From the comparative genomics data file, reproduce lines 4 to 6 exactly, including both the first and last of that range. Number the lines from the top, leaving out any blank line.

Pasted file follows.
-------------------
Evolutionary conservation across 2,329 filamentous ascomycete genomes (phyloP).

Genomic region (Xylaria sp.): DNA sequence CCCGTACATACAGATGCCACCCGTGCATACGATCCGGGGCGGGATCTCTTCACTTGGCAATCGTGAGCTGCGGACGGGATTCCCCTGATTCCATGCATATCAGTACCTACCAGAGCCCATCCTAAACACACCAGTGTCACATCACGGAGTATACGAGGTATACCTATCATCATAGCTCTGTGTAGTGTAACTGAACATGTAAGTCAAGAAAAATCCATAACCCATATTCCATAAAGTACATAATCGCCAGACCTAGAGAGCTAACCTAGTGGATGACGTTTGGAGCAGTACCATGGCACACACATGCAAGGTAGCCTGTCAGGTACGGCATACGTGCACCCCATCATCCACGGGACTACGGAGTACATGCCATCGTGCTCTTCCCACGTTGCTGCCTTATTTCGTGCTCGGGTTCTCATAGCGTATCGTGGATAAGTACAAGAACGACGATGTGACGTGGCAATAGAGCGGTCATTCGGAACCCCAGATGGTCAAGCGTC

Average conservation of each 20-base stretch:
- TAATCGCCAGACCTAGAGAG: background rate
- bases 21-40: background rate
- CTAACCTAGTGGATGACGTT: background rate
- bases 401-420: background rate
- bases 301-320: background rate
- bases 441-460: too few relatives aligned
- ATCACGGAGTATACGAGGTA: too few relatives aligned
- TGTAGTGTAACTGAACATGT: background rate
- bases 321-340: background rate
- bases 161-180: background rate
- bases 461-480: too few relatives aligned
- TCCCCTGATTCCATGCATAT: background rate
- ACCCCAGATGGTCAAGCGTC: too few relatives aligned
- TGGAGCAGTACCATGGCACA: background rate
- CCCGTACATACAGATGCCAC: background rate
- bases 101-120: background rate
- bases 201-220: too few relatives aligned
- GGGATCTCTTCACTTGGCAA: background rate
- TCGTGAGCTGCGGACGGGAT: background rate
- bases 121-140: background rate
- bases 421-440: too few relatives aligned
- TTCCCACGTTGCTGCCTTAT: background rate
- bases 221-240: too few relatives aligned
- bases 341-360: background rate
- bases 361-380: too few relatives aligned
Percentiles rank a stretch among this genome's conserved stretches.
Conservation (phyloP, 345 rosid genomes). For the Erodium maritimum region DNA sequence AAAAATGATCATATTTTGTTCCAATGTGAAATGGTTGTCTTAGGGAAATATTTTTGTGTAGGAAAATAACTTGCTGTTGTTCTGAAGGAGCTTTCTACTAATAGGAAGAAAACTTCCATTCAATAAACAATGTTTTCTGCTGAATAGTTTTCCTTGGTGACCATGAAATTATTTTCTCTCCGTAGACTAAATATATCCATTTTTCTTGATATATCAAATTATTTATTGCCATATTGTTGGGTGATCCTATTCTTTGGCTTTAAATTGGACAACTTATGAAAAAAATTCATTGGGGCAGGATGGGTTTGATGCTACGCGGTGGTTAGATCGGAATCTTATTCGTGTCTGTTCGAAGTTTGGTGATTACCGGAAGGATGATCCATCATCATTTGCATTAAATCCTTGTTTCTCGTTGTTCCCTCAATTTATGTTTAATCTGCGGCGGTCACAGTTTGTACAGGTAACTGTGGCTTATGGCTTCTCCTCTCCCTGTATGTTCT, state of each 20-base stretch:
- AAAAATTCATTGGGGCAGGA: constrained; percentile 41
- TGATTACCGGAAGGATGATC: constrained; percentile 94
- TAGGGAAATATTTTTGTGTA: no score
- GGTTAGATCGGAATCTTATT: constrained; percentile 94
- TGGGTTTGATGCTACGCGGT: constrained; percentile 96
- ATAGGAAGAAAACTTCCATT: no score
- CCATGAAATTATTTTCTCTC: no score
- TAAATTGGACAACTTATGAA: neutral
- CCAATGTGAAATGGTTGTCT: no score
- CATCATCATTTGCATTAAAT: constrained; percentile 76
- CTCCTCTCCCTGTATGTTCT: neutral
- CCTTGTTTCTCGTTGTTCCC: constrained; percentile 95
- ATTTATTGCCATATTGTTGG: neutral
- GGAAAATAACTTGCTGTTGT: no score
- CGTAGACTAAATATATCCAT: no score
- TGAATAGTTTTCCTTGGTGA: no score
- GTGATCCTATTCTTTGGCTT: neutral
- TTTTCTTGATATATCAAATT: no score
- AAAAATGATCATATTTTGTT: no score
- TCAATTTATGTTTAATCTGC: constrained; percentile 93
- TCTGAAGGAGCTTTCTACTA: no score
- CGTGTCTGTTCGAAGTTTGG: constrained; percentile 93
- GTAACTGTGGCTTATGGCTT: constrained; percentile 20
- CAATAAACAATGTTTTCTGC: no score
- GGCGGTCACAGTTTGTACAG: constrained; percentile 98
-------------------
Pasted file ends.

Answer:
- TAATCGCCAGACCTAGAGAG: background rate
- bases 21-40: background rate
- CTAACCTAGTGGATGACGTT: background rate